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Lucy Li, who qualified for the USWO at 11, is now an 18-year-old pro and wants more than ice cream


SAN FRANCISCO – Every elite participant goals of competing in the U.S. Open. Only one individual in the world has achieved that dream at 11 years outdated.

Lucy Li, the baby prodigy who might be the hometown favourite on this 12 months’s U.S. Women’s Open.

Li’s stardom started when she qualified in 2014, turning into the youngest to ever qualify for the championship. But she didn’t simply win her qualifier, she obliterated the area, beating second place by seven pictures at Old Course at Half Moon Bay Golf Links.

Her candy demeanor and colourful outfits at Pinehurst No. 2 charmed the crowd instantly. It was her unimaginable talent at such a younger age, nevertheless, that made jaws drop. Media swarmed over Li, craving to seize her distinctive story in the proper phrases.

Child prodigies are available uncommon type, however a number of large names – Lexi Thompson, Michelle Wie West and Morgan Pressel – surfaced when watching Li carry out.

“I didn’t really care about anything back then. I was just focused on hitting the ball and eating ice cream,” Li recalled on Tuesday at Olympic Club, the place she returns as an 18-year-old skilled.

Li, 11, breaks 80, eats ice cream during interview

Ice cream is what number of bear in mind Li. After an opening 78, she stepped in entrance of the media, ice cream on a stick, in hand. She spoke and ate and endeared, sporting pigtails and a red-white-and-blue shirt with hearts and stripes.

Li nonetheless holds the report as the youngest qualifier for the U.S. Women’s Amateur and the youngest participant to advance to match play in the U.S. Women’s Amateur Public Links. In 2016, Li gained the Junior PGA Championship which qualified her for the Jr. Ryder Cup. She went on to win the 2017 Ping Invitational and Rolex Tournament of Champions and competed in the victorious Jr. Solheim Cup in 2017 and 2019, and the victorious 2018 Curtis Cup.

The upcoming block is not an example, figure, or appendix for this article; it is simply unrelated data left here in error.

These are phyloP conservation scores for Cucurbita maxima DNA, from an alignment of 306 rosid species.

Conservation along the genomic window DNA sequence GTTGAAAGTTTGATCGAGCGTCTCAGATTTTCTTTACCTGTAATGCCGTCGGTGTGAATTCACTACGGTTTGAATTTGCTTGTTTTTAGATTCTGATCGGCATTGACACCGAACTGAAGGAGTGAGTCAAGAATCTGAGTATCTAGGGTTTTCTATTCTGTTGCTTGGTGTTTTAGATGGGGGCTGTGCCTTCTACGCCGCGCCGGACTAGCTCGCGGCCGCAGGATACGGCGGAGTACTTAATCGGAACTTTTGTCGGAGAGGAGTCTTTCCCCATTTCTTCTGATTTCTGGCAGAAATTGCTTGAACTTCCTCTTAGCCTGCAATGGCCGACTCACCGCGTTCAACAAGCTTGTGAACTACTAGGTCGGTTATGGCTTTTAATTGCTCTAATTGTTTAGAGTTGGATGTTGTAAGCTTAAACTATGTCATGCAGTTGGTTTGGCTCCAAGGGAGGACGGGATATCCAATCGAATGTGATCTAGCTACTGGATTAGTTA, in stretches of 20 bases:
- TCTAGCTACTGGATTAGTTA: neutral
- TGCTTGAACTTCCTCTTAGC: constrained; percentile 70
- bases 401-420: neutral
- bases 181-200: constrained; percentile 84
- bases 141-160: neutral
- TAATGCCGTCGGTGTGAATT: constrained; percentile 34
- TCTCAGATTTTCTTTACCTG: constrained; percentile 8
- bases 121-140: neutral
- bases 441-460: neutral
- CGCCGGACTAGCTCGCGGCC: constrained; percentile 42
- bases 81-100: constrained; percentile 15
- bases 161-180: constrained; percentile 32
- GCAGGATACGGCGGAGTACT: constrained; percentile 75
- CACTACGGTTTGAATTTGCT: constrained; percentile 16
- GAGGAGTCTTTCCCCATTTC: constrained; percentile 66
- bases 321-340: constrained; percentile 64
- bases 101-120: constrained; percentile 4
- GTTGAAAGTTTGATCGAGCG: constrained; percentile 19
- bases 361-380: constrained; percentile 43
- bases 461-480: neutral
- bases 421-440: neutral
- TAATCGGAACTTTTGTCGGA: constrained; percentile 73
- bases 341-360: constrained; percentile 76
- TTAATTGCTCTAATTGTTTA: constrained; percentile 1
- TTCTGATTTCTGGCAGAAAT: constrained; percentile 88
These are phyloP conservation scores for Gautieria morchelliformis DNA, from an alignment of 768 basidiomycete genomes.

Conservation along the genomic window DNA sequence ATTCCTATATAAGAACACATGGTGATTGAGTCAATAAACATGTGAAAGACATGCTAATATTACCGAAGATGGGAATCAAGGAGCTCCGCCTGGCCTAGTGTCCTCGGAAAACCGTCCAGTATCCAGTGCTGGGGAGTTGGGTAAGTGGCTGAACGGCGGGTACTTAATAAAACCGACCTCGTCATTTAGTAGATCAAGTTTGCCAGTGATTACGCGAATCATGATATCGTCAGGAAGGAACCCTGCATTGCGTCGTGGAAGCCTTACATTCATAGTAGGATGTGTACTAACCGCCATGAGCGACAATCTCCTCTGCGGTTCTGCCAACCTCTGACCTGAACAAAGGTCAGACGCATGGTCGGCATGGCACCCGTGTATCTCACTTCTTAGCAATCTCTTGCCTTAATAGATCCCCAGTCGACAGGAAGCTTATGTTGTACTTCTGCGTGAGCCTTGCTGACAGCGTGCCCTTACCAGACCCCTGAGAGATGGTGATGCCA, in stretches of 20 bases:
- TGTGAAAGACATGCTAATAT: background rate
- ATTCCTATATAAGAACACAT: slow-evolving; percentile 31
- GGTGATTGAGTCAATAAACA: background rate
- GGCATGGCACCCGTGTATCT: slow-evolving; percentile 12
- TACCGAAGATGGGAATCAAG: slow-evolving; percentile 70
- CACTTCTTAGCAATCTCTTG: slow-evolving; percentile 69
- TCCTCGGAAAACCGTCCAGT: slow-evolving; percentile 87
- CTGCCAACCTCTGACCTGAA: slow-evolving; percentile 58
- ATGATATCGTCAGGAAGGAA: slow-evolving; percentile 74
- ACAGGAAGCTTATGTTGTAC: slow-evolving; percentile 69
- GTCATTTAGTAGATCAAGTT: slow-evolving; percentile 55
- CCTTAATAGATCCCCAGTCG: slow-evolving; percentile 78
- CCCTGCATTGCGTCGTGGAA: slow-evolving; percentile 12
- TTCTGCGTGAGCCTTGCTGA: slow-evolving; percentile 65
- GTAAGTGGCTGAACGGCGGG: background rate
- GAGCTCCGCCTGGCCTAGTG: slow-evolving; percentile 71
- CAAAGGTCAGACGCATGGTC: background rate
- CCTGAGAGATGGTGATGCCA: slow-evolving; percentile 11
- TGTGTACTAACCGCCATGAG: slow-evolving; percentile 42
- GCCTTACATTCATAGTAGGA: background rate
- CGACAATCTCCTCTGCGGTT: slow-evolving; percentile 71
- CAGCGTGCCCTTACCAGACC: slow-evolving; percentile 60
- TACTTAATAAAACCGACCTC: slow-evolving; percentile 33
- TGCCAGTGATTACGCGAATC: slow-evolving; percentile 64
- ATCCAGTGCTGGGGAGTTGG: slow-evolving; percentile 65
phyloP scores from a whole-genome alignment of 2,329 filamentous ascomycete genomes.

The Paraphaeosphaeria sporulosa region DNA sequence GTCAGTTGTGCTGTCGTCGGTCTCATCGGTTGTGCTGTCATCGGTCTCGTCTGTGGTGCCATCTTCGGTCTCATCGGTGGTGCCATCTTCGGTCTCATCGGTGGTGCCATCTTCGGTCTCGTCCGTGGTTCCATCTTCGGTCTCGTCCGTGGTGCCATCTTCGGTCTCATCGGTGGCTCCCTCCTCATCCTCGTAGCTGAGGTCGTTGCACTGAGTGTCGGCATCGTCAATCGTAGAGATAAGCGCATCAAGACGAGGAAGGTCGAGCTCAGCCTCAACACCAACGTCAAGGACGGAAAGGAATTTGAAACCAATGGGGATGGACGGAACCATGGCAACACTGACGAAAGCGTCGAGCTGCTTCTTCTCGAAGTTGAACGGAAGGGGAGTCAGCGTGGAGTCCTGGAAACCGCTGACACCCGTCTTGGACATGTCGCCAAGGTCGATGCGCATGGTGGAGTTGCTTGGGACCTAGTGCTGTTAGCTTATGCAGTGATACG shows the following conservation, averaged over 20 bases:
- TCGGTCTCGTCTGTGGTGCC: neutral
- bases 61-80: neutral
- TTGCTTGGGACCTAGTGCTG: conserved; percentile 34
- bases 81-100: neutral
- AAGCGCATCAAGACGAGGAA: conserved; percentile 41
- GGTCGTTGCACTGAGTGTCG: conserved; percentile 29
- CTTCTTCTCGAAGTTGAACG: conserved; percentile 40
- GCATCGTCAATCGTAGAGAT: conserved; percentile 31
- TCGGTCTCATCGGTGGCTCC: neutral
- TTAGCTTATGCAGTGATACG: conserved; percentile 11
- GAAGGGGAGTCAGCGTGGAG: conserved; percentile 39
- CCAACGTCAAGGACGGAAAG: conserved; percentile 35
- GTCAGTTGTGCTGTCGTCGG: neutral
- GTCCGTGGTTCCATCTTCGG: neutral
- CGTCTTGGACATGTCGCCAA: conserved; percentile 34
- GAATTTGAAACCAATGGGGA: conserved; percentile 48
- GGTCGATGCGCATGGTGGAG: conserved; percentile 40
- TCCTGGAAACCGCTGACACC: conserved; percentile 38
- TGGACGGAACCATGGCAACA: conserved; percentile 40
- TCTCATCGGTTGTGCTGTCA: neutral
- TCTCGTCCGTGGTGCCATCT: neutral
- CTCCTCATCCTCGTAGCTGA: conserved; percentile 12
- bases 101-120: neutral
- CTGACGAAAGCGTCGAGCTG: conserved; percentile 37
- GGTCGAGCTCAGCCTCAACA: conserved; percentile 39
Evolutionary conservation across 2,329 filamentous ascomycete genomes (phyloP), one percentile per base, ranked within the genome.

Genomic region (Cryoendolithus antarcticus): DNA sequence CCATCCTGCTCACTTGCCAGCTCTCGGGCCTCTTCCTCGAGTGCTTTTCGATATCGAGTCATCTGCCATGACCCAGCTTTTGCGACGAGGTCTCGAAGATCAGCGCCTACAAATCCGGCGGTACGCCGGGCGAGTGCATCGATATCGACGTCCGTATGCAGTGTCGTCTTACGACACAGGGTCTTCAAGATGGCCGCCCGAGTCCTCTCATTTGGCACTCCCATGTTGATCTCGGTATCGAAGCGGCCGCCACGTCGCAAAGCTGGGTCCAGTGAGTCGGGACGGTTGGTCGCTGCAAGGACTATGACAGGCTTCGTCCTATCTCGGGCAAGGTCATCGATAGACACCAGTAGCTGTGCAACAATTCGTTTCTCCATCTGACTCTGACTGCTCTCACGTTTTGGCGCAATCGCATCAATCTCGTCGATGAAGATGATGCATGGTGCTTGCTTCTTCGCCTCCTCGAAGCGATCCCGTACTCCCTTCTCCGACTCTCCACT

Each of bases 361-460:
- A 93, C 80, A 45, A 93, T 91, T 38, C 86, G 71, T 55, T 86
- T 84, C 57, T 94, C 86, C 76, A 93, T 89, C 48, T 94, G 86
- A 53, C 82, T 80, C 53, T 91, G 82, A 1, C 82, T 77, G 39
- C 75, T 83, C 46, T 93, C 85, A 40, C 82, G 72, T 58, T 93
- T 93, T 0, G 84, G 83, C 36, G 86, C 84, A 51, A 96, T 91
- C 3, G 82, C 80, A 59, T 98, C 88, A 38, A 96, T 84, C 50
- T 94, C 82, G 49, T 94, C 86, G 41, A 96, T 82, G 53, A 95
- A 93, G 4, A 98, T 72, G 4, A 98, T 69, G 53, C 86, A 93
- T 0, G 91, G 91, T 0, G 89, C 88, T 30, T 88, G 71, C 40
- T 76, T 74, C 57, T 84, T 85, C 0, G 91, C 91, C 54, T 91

She ultimately turned pro in 2019.

Did that imply she would forgo a university schooling?

Absolutely not.

“It was an easy decision [to turn pro] because I wasn’t going to be giving up my education and that was super important to me,” stated Li, who has already completed a 12 months of credit via an on-line college.

Now returning to the U.S. Women’s Open after a seven-year drought, Li hopes to channel the same mindset as when she was 11. But skilled golf is completely different. It’s lonelier and comes with additional baggage of inner stress.

“I had a lot of friends when playing junior and amateur golf, so going to professional golf was an adjustment,” she stated. “People take themselves a lot more seriously, whereas junior and college golf it’s a lot more chill.”

U.S. Women’s Open: Full-field tee times | Full coverage

Makes sense – there’s lots more on the line as soon as cash is concerned. However, this doesn’t imply professionals need to let go of their carefree novice mindset. Former No. 1 in the world and two-time USWO champion Inbee Park shared the same expertise. “Since my first U.S. Open [in 2004], a lot of things have changed,” she stated. “My first U.S. Open, I was an amateur, so I had nothing to be afraid of. I [just] played a practice round with a Japanese girl amateur, I think, and really reminded me of my first U.S. Open.”

Park continued, “She just looked nothing to be scared of on this golf course and just bombing the balls. I kind of envy that, and I don’t think I’ll be able to ever do that again.”

Last 12 months for Li, COVID-19 plus an harm set her again mentally. “When I was playing Symetra events, I got kind of frustrated because I felt I was playing really well but left a few shots out there,” she stated.

The frustration took a toll: “I didn’t remember getting that frustrated when I was playing amateur golf,” she confessed.

Proper self-awareness and reflection improved with time. Her household has additionally performed an enormous position in how she’s maintained her wholesome mindset.

“I don’t get as frustrated, and I try to not take [golf] as seriously. If you don’t play well, it’s not the end of the world and you just go on to the next hole, next tournament. And when you play well, you cherish every moment.,” she stated.

“I feel so grateful to have such a strong support group. It’s really nice to know that I can freewill out there and know they will always have my back.”

The byproduct for Li’s psychological maturity has been decrease golf scores, and Li, born in close by Stanford, California, is each excited and proud to be again at the U.S. Open.

“To be able to qualify this year is really exciting and especially having it being in my hometown,” she stated. “That was something I’ve been really looking forward to. This year there is limited gallery, but I have some friends and family that are going to come out and watch.”

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